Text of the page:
Puma vs Forever 21

Puma vs Forever 21

This Article is submitted by –

Shalu Shravan Singhthird year law student pursuing LL.B at CMR School of Legal Studies

District Court of California, US 
Inc. 2017 U.S. Dist. CD CAL
Forever 21   


‘Intellectual’ property refers to any creation which is the result of applying one’s mind. It can be anything like- symbols, names, images, music etc. The person who actually creates it shall have intellectual rights on it in order to refrain others from copying his work and for him to take financial or any other benefits out of his creation. These rights are like any other property rights. So the interest of the creator is saved.

It includes the creators to have a copyright, patent or trademark their work and benefit out of it.

Facts of the case-

Forever 21 (an American fast fashion retailer brand) had launched a range of shoes under its brand name. Later in March 2017, Puma (a German MNC that manufactures footwear, apparel and accessories) had filed a suit against Forever 21, in a District Court of California, US alleging that the designs of the shoes manufactured by Forever 21 were similar to those of Creeper Sneaker, Fur slide and Bow slide that were manufactured by Puma under the Fenty collection (designed by a famous singer Rihanna Fenty). And so they had infringed Puma’s design patent.

The causes of action include-

1- Design patent infringement

2- Federal trade dress

3- Copyright infringement

4- Federal false designation of origin

5- State unfair competition

However, forever 21 sought a partial dismissal of the case  that the designs were not ‘new’ to puma, in fact it comes from mid-twentieth century.

Issue of the case-

Should the court grant the motion of Forever 21 to dismiss?


The case was heard by Judge Phillip Gutierrez who stated that- “Although Puma publically advertises that Rihanna herself designed the shoes at-issue in this litigation, Rihanna is not named as an author on Puma’s copyright applications or as an investor on Puma’s design patent.”

So he derived two possible conclusions from that, firstly, either Puma misrepresented material facts to the Patent & Copyright office and so committing fraud there or secondly, they misrepresented public that Rihanna designed the shoes, and so misrepresenting the courts that her involvement impacts the goodwill associated with the trade. 

For the first cause of action-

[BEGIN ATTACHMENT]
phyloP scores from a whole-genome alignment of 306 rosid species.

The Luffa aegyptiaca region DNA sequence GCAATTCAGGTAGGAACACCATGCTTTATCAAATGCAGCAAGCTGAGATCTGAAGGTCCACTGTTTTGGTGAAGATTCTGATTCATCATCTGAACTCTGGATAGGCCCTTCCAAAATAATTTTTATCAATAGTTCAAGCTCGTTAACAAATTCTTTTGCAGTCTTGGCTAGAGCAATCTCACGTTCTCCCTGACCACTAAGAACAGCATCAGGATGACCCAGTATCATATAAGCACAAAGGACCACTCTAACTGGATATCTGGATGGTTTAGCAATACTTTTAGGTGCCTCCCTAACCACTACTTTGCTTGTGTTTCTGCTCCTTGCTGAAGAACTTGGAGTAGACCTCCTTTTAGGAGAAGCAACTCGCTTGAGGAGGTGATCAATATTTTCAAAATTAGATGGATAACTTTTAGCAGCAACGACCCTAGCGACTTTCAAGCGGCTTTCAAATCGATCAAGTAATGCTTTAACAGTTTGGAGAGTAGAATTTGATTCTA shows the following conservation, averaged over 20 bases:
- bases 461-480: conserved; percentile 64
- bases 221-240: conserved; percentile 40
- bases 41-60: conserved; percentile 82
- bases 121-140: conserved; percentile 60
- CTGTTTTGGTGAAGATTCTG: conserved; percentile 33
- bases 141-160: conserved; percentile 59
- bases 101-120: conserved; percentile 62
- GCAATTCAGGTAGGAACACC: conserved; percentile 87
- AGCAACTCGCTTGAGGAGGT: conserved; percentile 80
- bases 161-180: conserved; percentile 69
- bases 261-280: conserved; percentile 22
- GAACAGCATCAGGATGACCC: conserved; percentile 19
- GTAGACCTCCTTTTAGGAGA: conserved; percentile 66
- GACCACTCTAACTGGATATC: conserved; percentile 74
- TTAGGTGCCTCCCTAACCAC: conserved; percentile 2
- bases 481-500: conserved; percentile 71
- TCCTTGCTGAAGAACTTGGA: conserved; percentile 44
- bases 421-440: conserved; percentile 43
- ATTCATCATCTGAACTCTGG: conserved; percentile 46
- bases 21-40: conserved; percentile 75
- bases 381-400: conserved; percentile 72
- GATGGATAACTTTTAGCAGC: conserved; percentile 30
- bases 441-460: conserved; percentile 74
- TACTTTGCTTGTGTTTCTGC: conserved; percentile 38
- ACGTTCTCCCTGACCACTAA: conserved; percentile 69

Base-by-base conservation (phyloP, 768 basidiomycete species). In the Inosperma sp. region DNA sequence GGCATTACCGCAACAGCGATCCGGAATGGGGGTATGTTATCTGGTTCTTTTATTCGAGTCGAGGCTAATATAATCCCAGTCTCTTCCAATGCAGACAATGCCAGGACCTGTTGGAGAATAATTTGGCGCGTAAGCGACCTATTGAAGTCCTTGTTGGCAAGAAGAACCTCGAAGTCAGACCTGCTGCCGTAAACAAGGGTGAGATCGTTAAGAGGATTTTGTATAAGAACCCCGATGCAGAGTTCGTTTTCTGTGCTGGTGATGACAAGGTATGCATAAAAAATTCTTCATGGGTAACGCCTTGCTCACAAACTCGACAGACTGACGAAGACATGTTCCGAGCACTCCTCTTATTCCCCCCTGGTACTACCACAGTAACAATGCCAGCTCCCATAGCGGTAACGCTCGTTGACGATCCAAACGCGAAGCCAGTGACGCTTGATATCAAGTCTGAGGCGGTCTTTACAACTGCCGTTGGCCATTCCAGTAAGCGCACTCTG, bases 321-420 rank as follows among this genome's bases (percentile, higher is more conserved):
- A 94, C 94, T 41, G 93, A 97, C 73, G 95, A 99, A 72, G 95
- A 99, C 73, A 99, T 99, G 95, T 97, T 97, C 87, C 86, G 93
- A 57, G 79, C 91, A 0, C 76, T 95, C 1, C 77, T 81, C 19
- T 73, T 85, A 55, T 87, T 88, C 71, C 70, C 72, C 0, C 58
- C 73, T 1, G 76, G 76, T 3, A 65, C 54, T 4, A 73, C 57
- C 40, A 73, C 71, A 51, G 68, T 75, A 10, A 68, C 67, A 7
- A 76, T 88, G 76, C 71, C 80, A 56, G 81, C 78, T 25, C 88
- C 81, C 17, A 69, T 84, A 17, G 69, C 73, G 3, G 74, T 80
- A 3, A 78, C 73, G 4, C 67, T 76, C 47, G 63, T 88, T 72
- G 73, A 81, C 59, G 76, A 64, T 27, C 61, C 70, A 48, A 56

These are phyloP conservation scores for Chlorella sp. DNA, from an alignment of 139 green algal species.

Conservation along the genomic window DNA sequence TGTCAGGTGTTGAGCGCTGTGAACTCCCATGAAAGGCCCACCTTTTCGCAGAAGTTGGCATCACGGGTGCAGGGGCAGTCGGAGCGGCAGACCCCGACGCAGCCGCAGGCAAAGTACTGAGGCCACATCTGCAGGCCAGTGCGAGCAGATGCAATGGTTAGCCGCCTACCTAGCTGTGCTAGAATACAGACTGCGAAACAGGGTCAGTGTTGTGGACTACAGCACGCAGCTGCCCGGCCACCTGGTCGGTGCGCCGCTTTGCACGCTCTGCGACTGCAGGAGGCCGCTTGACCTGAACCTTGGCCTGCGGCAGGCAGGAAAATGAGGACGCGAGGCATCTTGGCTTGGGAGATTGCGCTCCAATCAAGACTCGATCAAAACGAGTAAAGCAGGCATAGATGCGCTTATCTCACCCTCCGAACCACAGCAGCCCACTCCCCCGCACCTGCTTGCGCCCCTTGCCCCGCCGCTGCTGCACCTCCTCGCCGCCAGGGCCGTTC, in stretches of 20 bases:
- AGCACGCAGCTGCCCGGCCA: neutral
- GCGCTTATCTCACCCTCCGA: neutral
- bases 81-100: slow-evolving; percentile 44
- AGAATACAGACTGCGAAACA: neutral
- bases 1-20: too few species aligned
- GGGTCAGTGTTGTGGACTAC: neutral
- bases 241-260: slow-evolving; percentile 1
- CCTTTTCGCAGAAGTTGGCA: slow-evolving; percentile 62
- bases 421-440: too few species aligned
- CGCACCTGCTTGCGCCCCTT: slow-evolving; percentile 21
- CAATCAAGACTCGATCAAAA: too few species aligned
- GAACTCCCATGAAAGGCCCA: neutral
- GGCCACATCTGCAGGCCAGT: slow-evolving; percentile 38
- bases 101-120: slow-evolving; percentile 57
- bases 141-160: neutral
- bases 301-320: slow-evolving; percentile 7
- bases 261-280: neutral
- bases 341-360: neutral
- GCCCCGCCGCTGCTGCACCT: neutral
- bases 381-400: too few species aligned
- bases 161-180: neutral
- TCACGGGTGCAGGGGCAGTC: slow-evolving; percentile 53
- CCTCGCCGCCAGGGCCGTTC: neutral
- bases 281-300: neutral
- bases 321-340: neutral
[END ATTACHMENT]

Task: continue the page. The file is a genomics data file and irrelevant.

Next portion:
Puma has attached patent which claims the design of the shoe in question. It needs to prove-

(1) allege ownership of the patent, 

(2) name each defendant,

(3) cite the patent, 

(4) state the means by which 6 defendant allegedly infringes, and 

(5) point to the sections of the patent law invoked.

And Puma satisfies every requirement and pleads the ownership and claims Forever 21 to have copied their design. 

For second cause of action-

Puma also claimed its second cause of action for trade dress infringement for all the aforementioned shoes. Trade dress basically includes the entire image and how a thing looks. In a case of a product or apparel, it could include shape, size, color etc.

Forever 21 in this manner, claims that Puma inadequately proves that the trade dress is functional, so the court dismisses the claim.

For third cause of action-

In order to claim for the copyright infringement, Puma needs to prove-

1- ownership of valid copyright,

2- copying of the basic elements of the original work

Forever 21 claims to dismiss this cause because of reasons-

(a) The copyright applications aren’t adequate of Puma,

(b) The shoe designs are not ones to be copyrighted since the design was not their original creation.

For fourth cause of action-

The fourth cause of action by Puma included false designation of origin in violation of Lanham Act.

For fifth cause of action-

This cause included unfair competition under Cal.Bus. & Prof. Code.

Forever 21 dismisses both the cause of action for reasons for trade dress infringement but fails.


The motion given by Forever 21 was granted in part and denied in part-

  • Puma’s first cause of action for trade dress infringement, was DENIED.
  • Puma’s second cause of action for trade dress infringement was GRANTED with leave to amend.
  • Third cause of action for copyright infringement was GRANTED, with leave to amend.
  • Fourth cause of action for false designation of origin and unfair competition under Langan Act, with leave to amend.
  • Fifth cause of action for violation of UCL, was GRANTED.

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